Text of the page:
"German group Lucifer’s Friend has its roots in one German and one English band. Peter Hecht (keyboards), Dieter Horns (bass and backing vocals), Peter Hesslein (guitar and backing vocals) and Joachim Reitenbach (drums) played until early 1970 together in a band called "German Bonds". In November 1970, the four of them started recording, it was after the recording of the backing tracks that John Lawton came in. He played with his own group "Stonewall" in the Top Ten Club in Hamburg. He recorded the lead vocals and in January 1971 they released their first album. John had previously released an album in 1970 on the German Decca label called Asterix with the members of German Bonds. It is also a fact that the members of "Lucifer’s Friend" recorded two other albums under the name of "Pink Mice" on the German budget label Europa. The band played classical themes on these albums in the style of the Dutch band "Ekseption". John Lawton was on these albums but was limited to backing vocals. It is also common knowledge that Hesslein and Hecht also worked for years with "The James Last Orchestra" and that John Lawton sang with "The Les Humphries Singers" when he was not recording with Lucifer’s Friend."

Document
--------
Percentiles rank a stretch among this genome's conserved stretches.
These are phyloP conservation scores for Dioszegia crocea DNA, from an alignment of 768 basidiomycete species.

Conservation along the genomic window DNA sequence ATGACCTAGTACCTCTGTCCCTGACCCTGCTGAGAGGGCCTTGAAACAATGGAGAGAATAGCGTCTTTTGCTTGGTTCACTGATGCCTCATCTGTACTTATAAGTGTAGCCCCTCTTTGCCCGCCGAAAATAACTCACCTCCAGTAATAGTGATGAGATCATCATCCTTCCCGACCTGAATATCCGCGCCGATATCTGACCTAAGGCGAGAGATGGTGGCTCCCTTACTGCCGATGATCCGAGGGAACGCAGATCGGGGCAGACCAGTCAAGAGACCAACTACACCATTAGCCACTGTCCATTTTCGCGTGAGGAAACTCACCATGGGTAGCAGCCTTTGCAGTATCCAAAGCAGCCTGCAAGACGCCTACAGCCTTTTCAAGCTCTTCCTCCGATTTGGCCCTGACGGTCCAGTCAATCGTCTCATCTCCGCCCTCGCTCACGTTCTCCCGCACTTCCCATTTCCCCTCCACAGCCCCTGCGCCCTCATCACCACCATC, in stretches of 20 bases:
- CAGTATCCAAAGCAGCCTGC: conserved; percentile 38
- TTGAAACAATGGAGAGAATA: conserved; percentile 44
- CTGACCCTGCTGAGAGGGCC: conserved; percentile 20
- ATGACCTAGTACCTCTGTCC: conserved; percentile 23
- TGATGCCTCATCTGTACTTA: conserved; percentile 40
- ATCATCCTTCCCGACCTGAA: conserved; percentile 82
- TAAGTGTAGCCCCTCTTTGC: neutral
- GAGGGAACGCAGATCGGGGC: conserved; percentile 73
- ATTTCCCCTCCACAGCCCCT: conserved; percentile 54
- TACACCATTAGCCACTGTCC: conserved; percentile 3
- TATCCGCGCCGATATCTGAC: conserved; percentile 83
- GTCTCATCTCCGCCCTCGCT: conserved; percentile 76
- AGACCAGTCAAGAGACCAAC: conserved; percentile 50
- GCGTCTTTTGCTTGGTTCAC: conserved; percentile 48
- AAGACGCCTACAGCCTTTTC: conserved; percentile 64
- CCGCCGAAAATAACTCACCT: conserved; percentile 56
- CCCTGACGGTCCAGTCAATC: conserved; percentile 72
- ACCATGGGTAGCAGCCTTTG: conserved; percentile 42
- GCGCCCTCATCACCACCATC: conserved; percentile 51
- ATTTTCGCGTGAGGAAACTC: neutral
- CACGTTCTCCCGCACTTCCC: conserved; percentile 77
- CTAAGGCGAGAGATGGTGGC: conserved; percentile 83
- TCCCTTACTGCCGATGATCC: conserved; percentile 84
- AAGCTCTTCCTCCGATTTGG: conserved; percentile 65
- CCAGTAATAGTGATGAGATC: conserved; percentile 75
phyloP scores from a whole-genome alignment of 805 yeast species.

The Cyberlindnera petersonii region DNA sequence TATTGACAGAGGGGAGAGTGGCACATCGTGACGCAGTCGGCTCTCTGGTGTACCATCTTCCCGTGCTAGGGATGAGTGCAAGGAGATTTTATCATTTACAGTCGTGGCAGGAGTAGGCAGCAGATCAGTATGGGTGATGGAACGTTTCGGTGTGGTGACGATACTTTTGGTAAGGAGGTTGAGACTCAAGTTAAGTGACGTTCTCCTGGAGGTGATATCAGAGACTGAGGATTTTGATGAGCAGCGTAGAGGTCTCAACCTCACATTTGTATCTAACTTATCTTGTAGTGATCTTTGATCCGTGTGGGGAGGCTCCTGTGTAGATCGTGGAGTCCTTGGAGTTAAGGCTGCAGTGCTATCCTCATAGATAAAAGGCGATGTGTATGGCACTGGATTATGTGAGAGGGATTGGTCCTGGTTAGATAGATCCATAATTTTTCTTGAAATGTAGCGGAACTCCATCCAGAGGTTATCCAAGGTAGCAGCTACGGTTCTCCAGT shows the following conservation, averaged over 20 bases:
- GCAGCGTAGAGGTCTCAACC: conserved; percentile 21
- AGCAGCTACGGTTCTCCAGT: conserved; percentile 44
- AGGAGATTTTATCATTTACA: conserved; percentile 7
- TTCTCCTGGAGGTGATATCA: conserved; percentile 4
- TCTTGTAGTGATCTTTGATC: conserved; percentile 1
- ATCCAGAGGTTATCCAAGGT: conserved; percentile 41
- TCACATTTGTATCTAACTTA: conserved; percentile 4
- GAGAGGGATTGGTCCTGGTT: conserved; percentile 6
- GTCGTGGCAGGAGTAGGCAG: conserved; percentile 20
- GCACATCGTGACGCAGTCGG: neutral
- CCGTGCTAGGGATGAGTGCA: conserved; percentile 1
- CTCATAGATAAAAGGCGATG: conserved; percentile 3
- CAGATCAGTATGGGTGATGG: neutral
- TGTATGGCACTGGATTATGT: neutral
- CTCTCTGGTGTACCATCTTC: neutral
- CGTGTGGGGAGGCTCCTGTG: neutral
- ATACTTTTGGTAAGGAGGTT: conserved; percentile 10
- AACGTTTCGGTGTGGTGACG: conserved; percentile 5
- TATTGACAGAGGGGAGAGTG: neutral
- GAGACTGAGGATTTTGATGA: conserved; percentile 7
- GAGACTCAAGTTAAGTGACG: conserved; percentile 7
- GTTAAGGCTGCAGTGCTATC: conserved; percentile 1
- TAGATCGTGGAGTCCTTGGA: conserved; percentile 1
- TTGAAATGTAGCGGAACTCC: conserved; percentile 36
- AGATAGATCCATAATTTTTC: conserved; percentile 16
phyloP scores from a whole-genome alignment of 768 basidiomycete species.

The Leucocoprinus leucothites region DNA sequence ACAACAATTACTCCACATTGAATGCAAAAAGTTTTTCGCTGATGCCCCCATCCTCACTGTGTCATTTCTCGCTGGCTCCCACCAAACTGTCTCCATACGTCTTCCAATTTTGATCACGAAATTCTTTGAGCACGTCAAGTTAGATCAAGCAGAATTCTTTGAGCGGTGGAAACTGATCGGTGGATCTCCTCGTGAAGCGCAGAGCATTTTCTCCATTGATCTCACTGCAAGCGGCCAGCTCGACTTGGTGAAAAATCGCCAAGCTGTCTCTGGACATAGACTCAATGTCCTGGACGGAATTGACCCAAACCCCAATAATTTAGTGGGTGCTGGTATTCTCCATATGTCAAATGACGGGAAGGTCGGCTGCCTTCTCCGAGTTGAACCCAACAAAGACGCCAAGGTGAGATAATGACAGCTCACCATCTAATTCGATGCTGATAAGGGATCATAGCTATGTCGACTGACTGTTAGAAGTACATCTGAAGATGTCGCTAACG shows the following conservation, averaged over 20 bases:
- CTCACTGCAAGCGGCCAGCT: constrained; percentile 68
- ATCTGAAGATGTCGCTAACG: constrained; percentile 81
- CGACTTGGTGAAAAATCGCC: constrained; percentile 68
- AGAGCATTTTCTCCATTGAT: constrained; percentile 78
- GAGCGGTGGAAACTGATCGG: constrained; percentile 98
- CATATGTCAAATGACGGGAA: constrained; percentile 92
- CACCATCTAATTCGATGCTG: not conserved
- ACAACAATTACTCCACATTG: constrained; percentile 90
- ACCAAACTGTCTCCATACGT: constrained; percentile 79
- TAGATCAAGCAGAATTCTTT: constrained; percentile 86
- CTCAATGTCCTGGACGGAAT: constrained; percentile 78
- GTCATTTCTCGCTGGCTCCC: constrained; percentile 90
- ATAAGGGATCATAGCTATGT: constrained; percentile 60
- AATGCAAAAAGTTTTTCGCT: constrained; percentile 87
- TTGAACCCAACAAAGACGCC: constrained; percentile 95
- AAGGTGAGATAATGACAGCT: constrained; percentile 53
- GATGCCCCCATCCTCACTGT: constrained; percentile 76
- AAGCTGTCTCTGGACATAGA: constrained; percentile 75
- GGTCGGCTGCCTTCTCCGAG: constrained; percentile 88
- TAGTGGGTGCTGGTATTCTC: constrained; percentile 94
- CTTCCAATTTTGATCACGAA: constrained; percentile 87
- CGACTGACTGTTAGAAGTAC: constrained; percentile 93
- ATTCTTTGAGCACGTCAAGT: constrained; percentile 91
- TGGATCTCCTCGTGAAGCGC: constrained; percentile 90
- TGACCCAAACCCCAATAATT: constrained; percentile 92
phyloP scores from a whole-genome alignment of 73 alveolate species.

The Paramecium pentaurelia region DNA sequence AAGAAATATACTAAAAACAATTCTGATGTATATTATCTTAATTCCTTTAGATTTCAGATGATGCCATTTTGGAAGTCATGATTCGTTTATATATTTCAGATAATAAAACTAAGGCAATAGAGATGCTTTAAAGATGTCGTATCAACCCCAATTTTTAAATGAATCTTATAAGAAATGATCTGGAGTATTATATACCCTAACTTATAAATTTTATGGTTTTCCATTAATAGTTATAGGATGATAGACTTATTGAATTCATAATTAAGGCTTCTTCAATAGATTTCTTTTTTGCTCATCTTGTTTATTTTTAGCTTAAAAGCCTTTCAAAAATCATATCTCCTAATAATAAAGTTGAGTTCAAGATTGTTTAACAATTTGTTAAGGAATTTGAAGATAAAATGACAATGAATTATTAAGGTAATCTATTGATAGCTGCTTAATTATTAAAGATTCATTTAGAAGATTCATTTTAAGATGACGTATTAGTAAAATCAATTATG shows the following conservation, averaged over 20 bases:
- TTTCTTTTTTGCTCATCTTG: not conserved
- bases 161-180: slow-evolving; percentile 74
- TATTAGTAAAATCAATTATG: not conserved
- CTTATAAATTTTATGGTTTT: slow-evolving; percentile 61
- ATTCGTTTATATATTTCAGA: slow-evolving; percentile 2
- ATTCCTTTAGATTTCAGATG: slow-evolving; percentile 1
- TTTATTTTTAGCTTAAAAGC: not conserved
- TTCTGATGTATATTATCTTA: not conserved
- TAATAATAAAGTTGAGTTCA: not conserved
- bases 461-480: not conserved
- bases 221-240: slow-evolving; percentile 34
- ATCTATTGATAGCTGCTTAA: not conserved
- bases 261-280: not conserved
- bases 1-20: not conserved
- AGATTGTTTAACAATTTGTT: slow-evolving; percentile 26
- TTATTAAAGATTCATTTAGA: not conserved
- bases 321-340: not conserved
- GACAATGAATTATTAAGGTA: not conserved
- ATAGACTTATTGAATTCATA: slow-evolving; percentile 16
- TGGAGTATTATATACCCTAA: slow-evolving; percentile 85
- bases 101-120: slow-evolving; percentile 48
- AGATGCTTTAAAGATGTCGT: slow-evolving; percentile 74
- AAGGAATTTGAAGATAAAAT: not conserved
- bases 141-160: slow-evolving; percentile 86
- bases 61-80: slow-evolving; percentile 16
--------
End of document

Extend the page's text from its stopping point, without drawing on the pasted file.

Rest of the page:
Here are two distinct offerings (one decidedly more theatrical than its Heavy counterpoint) from the hatchery that would one day loose 'Uriah Heep' on the head-cans of unsuspecting burn-outs.

Disclaimer: Those of you expecting to hear Glen Danzig on the enclosed track 'Mother' will be thoroughly disappointed, if not pleasantly surprised, but if you still need your fix, by all means...

Mother - Lucifer's Friend

Hobo - Lucifer's Friend

Saturday, June 7, 2008

Ain't Much More Soul to Get Round' To

Let me start by stating the obvious, this cover is terrible. Seriously. Short of that, this post might seem somewhat uncharacteristic of one who splatter dashes his works w/ the brains of base and tuneless troubadours - but there is a lot to be said for meticulous musicianship, that, and sentimentality. And so I am a RedBoy for all seasons (Shhh. Don't tell a soul).